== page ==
Every one of The Arch Company’s tenants was affected by lockdown. Across our diverse estate, businesses were impacted in many different ways. Some were allowed to continue providing ‘essential services’, others had no choice but to close.
Now that lockdown has lifted, businesses across our estate are re-emerging into a world where they need to adjust to new ways of working, different market conditions and changed customer behaviours. Here’s how three tenants are coping.
Craft cocktail company, One Point Eight Cocktails, was formed five years ago and operates from an arch on Tilbury Road in Leyton, London. Since the pandemic hit, they’ve had to completely change their business model. Founder Hayden Gale said: “This year we were planning to take our business to a new level, but then, splat, everything was gone overnight. We’ve had to pivot hard and rethink what we do. We’ve invested in a new canning production line and now we hope to produce our craft cocktails for the home market, instead of relying on supplying them to trade, like pubs and bars. We won’t hit the volumes we were previously, but with five years of knowledge and experience to tap into, we’re excited to bring our cocktails to people in shops, small cafes and in their homes.”
For Duncan Sime owner of bar and wine shop Kwas at Viaduct Street, Huddersfield, the lockdown completely transformed their business, with the shop becoming a grocery store. Reclassified as an essential service, they did not close, but were grateful for the rent relief that The Arch Company offered to help them through the period. Duncan said: “The rent relief helped massively. It was huge and we wouldn’t have been able to manage without it. The pandemic forced our hand. It made us completely rethink our business and we invested in a website, something we never had before, and put everything online. It’s opened up new revenue opportunities for us and we’re now offering a subscription service for our organic fruit and veg boxes and sourdough breads as well as our long-standing wine and cider products.”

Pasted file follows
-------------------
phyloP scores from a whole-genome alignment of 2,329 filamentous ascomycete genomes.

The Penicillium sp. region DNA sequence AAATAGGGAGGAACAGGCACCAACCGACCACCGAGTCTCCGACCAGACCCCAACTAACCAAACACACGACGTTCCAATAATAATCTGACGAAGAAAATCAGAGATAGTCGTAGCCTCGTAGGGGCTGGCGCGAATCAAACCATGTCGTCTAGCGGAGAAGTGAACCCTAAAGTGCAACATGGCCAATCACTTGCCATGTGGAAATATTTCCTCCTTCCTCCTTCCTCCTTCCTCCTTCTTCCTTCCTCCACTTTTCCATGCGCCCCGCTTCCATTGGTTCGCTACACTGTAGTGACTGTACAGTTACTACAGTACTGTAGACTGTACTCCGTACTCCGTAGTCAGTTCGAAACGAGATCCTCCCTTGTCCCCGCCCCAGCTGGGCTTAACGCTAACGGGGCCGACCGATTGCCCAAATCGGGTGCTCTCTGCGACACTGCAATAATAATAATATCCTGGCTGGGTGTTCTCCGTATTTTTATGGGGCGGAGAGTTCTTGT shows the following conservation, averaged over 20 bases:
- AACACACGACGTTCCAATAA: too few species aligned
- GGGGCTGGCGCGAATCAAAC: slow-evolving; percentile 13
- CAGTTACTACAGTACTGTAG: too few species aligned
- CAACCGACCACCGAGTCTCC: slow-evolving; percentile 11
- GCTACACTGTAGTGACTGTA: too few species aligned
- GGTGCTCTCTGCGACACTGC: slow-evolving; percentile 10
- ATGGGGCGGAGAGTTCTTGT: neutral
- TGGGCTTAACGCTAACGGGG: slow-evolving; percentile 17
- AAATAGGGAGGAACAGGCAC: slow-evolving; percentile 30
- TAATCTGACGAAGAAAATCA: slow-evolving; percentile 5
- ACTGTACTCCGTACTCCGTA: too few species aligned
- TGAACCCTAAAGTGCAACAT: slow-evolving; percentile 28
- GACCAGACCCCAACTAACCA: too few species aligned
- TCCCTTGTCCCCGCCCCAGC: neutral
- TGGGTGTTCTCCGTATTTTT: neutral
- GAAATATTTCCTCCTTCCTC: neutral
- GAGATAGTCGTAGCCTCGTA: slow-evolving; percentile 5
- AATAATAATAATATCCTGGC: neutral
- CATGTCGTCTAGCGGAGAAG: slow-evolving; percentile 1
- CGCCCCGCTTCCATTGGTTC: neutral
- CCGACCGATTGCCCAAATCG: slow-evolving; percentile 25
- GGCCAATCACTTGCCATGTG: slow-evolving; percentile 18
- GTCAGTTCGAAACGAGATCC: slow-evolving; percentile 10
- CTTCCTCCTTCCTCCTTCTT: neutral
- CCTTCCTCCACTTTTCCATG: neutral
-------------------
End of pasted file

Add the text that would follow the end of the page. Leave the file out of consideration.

Family-owned wine merchant, Connolly’s has two stores in the Midlands and a wine bar at Livery Street in Birmingham. Founder Chris Connolly said: “Principally we’re wine wholesalers, supplying restaurants and bars in the Midlands. That’s been at a complete standstill for the past three months. When suddenly your income drops from a steady level over 40 years, and you lose 60 per cent, that’s not a sustainable situation. Without the help that we’ve had, including from The Arch Company, we would have had to look at how much longer we could survive.”
Connolly’s have now converted part of the bar into a deli to boost trade as it emerges from a difficult trading period. Chris said: “It has been a further expense, but I’m determined to keep something together. Those people who have tried to do something different will ultimately reap some benefit from it in the long term. We’re not all in the same boat, but we are all in the same storm.’